20th Aug2021

Fantasia 2021: ‘When I Consume You’ Review

by Alain Elliott

Stars: Evan Dumouchel, Libby Ewing, MacLeod Andrews  | Written and Directed by Perry Blackshear

I was lucky enough to watch and review director Perry Blackshear’s previous movies The Siren and They Look Like People. Both are really impressive movies. Bringing fresh and original ideas to sci-fi and horror I knew he was a director that I would be keeping an eye on in his future projects. Thankfully this year brings his latest movie to Fantasia – When I Consume You.

It feels very much like a Perry Blackshear movie right from the off. This isn’t an issue and I don’t mean it in a way that all his films look the same. They just have that similar grittiness to them, they feel like real life even though you know something supernatural is almost definitely going to be involved. In When I Consume You we meet a brother, Wilson Shaw (Evan Dumouchel) and sister, Daphne Shaw (Libby Ewing) who are seeking a revenge against a mysterious stalker. To say any more would very much spoil the film but it’s not your typical revenge flick.

That said, it has some familiar revenge movie film traits. We see an incident, a reason revenge is wanted but revenge can’t be immediate, plans have to be made and then we see how the revenge comes about. It’s just that in When I Consume You, there’s many twists and turns on the way. One of the oddest parts of the movie for me was that the brother had to kind of train to get his vengeance. We were almost introduced to a Rocky-style montage of him doing this and it does feel a little out of place in the middle part of the movie, which was the weakest section.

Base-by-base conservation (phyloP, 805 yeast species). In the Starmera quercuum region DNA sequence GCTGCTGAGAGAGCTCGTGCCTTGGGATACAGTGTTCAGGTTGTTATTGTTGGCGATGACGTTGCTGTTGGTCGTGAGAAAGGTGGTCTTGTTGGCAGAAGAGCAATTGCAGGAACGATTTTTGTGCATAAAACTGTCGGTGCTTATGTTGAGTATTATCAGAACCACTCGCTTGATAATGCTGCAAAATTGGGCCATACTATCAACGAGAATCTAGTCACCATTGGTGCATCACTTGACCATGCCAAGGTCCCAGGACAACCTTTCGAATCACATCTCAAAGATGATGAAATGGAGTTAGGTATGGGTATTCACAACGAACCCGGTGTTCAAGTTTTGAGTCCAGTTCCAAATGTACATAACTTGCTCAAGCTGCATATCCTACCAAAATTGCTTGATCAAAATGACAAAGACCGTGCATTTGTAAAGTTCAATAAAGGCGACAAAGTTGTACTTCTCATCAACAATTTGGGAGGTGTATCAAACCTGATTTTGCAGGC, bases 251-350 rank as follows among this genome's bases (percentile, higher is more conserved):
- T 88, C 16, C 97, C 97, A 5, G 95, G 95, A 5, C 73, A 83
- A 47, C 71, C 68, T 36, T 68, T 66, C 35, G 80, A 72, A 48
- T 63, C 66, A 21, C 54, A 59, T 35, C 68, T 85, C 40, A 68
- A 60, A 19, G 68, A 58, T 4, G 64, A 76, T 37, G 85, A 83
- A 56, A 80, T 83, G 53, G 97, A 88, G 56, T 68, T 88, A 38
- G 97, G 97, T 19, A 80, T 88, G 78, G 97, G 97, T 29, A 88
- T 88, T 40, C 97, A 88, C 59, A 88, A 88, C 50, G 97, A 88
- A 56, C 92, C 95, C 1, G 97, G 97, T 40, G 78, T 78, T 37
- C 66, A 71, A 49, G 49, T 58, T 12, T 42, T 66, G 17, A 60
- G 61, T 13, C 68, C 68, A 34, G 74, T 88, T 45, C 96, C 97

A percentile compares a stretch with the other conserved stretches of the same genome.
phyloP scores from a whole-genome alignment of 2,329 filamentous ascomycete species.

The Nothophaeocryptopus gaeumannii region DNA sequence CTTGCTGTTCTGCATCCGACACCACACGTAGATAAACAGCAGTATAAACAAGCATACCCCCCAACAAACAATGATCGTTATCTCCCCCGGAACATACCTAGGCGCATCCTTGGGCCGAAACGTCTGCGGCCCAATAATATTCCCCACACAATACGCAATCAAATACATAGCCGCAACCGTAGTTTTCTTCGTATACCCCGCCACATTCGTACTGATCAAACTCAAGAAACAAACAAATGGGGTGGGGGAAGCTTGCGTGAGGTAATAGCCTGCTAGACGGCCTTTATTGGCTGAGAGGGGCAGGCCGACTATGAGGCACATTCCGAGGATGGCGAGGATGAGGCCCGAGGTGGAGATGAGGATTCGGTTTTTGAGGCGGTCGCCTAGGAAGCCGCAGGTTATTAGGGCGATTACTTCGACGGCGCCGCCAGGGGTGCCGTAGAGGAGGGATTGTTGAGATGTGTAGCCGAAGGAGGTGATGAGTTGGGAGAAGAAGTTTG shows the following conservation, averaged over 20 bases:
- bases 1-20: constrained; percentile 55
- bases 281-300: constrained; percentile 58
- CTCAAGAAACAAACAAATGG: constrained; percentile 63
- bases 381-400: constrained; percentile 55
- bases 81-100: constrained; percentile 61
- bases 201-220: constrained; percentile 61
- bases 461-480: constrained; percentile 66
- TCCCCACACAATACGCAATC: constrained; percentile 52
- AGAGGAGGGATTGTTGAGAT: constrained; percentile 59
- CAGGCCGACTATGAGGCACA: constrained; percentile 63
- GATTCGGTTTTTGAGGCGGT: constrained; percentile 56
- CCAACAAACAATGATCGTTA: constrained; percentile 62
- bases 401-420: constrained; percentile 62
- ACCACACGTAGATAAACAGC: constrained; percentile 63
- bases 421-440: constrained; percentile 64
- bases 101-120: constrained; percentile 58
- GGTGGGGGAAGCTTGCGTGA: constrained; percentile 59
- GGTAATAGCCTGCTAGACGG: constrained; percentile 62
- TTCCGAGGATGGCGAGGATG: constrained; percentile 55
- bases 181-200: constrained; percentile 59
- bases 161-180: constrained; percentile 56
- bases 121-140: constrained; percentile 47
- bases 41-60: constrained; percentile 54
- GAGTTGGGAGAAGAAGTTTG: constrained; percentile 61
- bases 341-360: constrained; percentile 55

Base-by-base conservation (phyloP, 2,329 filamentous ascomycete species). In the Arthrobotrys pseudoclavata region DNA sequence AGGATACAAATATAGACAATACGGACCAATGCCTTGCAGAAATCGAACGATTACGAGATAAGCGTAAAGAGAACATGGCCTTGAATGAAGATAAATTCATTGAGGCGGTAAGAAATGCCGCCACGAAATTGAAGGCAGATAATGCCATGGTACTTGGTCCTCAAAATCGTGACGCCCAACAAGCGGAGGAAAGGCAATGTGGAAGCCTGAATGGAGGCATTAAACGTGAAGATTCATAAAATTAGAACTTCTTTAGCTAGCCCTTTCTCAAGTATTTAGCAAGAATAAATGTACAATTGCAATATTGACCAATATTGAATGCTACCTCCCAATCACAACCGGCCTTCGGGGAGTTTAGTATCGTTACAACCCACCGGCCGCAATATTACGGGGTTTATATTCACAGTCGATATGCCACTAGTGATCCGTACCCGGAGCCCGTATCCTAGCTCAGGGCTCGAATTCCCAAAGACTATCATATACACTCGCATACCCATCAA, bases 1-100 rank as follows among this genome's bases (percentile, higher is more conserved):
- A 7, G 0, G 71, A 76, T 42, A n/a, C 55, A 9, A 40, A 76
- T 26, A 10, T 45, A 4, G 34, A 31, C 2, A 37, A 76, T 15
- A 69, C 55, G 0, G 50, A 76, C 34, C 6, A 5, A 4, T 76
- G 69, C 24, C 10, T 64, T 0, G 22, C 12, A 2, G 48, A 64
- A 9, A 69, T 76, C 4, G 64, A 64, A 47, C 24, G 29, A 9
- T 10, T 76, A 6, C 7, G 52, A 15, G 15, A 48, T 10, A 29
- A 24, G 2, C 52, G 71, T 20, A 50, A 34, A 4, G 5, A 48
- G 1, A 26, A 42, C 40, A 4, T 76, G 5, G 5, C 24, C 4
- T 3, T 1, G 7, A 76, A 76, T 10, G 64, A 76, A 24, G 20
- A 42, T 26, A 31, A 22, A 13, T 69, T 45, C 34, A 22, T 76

The final third is when things really ramp up. Every comes together, there’s surprises, there’s more action and everything you hoped to happen, happens. Blackshear clearly knows how to end a movie.

What he also knows is how to cast. There’s two familiar faces her in Dumochel and MacLeod Andrews. Dumochel is fantastic in the lead as the brother. He looks perfectly drained, depressed and struggling with life, but also a bit crazy and like he could probably destroy you very quickly. It’s a tough role but he gets just about everything right. Andrews is a different role altogether as the stalker. To look at him, you wouldn’t think he was particularly scary or physically commanding but his performance is good enough to prove you otherwise.

To accompany this dark and grim street setting – much of the film is set in dark alleys or apartments that look like drug addicts live in, there’s a gloriously somber but excellent musical score.

Although Blackshear doesn’t quite hit the heights of They Look Like People, there’s a really fantastic idea of story here that he very nearly pulls off perfectly. When I Consume You is still a good film and looks at another horror-centric way of how people deal with grief and life’s struggles. You wont any movies like it this year.

*** 3/5

When I Consume You screened as part of this years Fantasia Film Festival.

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